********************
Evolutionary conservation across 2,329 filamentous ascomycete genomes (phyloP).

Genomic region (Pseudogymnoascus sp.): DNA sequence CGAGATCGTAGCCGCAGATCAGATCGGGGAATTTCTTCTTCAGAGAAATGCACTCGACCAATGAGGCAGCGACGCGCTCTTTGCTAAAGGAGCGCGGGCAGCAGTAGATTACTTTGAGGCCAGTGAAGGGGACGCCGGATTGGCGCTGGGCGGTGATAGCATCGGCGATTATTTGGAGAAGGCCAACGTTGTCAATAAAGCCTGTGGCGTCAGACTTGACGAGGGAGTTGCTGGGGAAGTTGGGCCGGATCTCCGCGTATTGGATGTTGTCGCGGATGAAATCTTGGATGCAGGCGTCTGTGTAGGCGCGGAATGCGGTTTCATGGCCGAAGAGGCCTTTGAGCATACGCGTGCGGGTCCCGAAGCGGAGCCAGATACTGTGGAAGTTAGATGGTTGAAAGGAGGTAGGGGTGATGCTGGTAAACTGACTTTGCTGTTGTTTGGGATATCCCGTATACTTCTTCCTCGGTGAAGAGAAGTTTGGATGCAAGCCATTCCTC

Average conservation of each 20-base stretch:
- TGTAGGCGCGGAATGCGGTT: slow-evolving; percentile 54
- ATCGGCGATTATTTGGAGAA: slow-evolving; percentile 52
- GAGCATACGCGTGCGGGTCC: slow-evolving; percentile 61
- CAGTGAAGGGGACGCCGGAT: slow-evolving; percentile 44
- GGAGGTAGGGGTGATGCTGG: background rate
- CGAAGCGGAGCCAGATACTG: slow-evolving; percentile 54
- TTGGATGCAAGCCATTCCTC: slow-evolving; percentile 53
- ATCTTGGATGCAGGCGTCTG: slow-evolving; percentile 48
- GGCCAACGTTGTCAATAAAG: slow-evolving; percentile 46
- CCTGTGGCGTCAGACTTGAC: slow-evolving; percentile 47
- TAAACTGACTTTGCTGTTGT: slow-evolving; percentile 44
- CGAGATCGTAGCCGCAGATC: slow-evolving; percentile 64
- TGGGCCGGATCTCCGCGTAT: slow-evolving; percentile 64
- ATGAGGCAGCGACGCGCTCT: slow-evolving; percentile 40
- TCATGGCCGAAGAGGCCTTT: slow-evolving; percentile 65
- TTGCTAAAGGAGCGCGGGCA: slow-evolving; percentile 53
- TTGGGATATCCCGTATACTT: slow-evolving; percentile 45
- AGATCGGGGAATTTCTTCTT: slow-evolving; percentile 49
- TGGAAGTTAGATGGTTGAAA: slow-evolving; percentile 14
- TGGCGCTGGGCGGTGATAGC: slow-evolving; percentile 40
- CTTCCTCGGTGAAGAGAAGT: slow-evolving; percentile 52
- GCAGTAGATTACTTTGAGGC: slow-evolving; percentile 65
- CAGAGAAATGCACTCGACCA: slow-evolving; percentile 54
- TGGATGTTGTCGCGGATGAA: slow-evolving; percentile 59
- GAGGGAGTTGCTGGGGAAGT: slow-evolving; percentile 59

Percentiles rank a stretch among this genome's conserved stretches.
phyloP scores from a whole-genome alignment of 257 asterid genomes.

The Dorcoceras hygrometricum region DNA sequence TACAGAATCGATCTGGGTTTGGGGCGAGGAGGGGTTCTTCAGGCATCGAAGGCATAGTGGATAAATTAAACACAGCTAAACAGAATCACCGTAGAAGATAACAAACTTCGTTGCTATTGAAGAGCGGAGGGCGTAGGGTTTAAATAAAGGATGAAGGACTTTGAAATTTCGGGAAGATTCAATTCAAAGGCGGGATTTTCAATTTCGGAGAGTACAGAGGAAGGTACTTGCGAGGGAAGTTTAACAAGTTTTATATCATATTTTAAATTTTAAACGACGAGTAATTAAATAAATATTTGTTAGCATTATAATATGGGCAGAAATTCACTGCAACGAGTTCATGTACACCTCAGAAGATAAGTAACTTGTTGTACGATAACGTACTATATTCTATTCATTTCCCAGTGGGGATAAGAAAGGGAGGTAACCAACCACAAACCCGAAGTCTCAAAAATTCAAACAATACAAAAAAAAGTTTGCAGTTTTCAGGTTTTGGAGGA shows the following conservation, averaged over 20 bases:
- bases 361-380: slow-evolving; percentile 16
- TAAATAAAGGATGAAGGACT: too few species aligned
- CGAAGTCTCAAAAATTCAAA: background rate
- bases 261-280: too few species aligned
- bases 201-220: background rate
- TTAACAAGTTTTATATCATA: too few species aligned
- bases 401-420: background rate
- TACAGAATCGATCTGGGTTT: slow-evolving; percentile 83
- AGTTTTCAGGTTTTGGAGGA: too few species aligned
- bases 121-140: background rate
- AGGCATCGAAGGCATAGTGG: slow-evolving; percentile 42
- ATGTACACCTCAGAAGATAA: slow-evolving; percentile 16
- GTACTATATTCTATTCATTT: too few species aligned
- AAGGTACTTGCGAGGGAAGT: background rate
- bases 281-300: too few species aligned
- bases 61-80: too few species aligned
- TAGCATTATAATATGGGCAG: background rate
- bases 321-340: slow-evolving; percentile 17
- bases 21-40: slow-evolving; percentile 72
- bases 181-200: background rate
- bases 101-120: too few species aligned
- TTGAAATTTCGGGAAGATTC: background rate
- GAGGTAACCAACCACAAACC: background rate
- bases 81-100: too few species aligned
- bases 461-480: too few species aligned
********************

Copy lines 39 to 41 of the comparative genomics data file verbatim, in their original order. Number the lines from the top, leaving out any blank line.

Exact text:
- TACAGAATCGATCTGGGTTT: slow-evolving; percentile 83
- AGTTTTCAGGTTTTGGAGGA: too few species aligned
- bases 121-140: background rate